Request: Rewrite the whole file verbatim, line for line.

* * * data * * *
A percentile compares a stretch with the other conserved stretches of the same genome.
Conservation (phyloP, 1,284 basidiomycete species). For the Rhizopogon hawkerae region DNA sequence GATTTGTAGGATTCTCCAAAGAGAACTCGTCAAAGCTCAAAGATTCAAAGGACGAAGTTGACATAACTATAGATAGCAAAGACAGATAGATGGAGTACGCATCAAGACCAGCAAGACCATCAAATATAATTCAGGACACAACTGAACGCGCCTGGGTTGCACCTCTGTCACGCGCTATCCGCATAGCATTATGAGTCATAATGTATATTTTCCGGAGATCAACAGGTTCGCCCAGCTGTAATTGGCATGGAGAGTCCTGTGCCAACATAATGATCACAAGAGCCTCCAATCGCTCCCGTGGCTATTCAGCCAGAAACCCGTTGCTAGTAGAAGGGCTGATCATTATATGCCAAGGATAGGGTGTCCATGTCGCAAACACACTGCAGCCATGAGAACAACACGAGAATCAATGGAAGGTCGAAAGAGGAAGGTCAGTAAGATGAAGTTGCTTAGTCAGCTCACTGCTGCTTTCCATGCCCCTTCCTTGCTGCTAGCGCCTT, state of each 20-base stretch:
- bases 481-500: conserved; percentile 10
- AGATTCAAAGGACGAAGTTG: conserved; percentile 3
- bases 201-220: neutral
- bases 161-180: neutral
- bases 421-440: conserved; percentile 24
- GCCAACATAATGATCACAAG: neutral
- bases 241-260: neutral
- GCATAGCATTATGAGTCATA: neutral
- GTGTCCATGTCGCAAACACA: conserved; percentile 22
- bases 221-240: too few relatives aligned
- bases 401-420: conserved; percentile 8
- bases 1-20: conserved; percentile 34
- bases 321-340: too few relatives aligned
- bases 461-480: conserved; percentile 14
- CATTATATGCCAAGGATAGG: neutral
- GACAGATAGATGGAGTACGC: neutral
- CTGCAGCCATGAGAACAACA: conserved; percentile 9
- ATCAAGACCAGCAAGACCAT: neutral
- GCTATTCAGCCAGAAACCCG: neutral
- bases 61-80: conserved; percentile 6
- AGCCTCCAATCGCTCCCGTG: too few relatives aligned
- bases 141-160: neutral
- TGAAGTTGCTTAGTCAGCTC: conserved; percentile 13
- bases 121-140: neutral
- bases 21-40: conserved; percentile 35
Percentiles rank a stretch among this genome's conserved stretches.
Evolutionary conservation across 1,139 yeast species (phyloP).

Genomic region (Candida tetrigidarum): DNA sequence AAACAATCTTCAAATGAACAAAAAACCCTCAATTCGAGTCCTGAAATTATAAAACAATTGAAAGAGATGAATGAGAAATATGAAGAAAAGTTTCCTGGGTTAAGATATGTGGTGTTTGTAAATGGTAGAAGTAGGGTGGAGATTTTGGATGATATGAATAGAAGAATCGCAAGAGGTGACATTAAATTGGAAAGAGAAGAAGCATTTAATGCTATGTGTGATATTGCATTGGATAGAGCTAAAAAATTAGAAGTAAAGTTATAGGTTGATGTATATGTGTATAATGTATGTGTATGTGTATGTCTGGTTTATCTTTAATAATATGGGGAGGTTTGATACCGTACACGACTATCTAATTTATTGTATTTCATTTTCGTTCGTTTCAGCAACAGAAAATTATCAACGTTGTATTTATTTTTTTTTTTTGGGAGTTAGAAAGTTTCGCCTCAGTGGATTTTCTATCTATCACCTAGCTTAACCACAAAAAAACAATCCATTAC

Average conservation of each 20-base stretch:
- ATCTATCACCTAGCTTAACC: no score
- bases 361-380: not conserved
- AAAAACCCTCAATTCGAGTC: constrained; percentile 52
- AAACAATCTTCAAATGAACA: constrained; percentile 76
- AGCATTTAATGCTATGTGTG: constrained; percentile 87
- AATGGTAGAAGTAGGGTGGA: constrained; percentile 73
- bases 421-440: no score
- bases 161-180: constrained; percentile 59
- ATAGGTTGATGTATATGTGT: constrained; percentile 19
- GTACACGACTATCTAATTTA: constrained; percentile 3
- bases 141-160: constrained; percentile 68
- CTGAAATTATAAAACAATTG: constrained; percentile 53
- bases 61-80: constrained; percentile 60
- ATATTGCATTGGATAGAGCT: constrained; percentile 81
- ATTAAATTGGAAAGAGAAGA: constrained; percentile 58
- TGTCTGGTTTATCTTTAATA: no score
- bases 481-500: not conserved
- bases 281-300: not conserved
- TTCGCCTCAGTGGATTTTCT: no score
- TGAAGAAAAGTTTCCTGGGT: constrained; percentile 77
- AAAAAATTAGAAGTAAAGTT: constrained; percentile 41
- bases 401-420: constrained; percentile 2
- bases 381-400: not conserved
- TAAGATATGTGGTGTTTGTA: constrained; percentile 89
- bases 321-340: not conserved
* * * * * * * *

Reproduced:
A percentile compares a stretch with the other conserved stretches of the same genome.
Conservation (phyloP, 1,284 basidiomycete species). For the Rhizopogon hawkerae region DNA sequence GATTTGTAGGATTCTCCAAAGAGAACTCGTCAAAGCTCAAAGATTCAAAGGACGAAGTTGACATAACTATAGATAGCAAAGACAGATAGATGGAGTACGCATCAAGACCAGCAAGACCATCAAATATAATTCAGGACACAACTGAACGCGCCTGGGTTGCACCTCTGTCACGCGCTATCCGCATAGCATTATGAGTCATAATGTATATTTTCCGGAGATCAACAGGTTCGCCCAGCTGTAATTGGCATGGAGAGTCCTGTGCCAACATAATGATCACAAGAGCCTCCAATCGCTCCCGTGGCTATTCAGCCAGAAACCCGTTGCTAGTAGAAGGGCTGATCATTATATGCCAAGGATAGGGTGTCCATGTCGCAAACACACTGCAGCCATGAGAACAACACGAGAATCAATGGAAGGTCGAAAGAGGAAGGTCAGTAAGATGAAGTTGCTTAGTCAGCTCACTGCTGCTTTCCATGCCCCTTCCTTGCTGCTAGCGCCTT, state of each 20-base stretch:
- bases 481-500: conserved; percentile 10
- AGATTCAAAGGACGAAGTTG: conserved; percentile 3
- bases 201-220: neutral
- bases 161-180: neutral
- bases 421-440: conserved; percentile 24
- GCCAACATAATGATCACAAG: neutral
- bases 241-260: neutral
- GCATAGCATTATGAGTCATA: neutral
- GTGTCCATGTCGCAAACACA: conserved; percentile 22
- bases 221-240: too few relatives aligned
- bases 401-420: conserved; percentile 8
- bases 1-20: conserved; percentile 34
- bases 321-340: too few relatives aligned
- bases 461-480: conserved; percentile 14
- CATTATATGCCAAGGATAGG: neutral
- GACAGATAGATGGAGTACGC: neutral
- CTGCAGCCATGAGAACAACA: conserved; percentile 9
- ATCAAGACCAGCAAGACCAT: neutral
- GCTATTCAGCCAGAAACCCG: neutral
- bases 61-80: conserved; percentile 6
- AGCCTCCAATCGCTCCCGTG: too few relatives aligned
- bases 141-160: neutral
- TGAAGTTGCTTAGTCAGCTC: conserved; percentile 13
- bases 121-140: neutral
- bases 21-40: conserved; percentile 35
Percentiles rank a stretch among this genome's conserved stretches.
Evolutionary conservation across 1,139 yeast species (phyloP).

Genomic region (Candida tetrigidarum): DNA sequence AAACAATCTTCAAATGAACAAAAAACCCTCAATTCGAGTCCTGAAATTATAAAACAATTGAAAGAGATGAATGAGAAATATGAAGAAAAGTTTCCTGGGTTAAGATATGTGGTGTTTGTAAATGGTAGAAGTAGGGTGGAGATTTTGGATGATATGAATAGAAGAATCGCAAGAGGTGACATTAAATTGGAAAGAGAAGAAGCATTTAATGCTATGTGTGATATTGCATTGGATAGAGCTAAAAAATTAGAAGTAAAGTTATAGGTTGATGTATATGTGTATAATGTATGTGTATGTGTATGTCTGGTTTATCTTTAATAATATGGGGAGGTTTGATACCGTACACGACTATCTAATTTATTGTATTTCATTTTCGTTCGTTTCAGCAACAGAAAATTATCAACGTTGTATTTATTTTTTTTTTTTGGGAGTTAGAAAGTTTCGCCTCAGTGGATTTTCTATCTATCACCTAGCTTAACCACAAAAAAACAATCCATTAC

Average conservation of each 20-base stretch:
- ATCTATCACCTAGCTTAACC: no score
- bases 361-380: not conserved
- AAAAACCCTCAATTCGAGTC: constrained; percentile 52
- AAACAATCTTCAAATGAACA: constrained; percentile 76
- AGCATTTAATGCTATGTGTG: constrained; percentile 87
- AATGGTAGAAGTAGGGTGGA: constrained; percentile 73
- bases 421-440: no score
- bases 161-180: constrained; percentile 59
- ATAGGTTGATGTATATGTGT: constrained; percentile 19
- GTACACGACTATCTAATTTA: constrained; percentile 3
- bases 141-160: constrained; percentile 68
- CTGAAATTATAAAACAATTG: constrained; percentile 53
- bases 61-80: constrained; percentile 60
- ATATTGCATTGGATAGAGCT: constrained; percentile 81
- ATTAAATTGGAAAGAGAAGA: constrained; percentile 58
- TGTCTGGTTTATCTTTAATA: no score
- bases 481-500: not conserved
- bases 281-300: not conserved
- TTCGCCTCAGTGGATTTTCT: no score
- TGAAGAAAAGTTTCCTGGGT: constrained; percentile 77
- AAAAAATTAGAAGTAAAGTT: constrained; percentile 41
- bases 401-420: constrained; percentile 2
- bases 381-400: not conserved
- TAAGATATGTGGTGTTTGTA: constrained; percentile 89
- bases 321-340: not conserved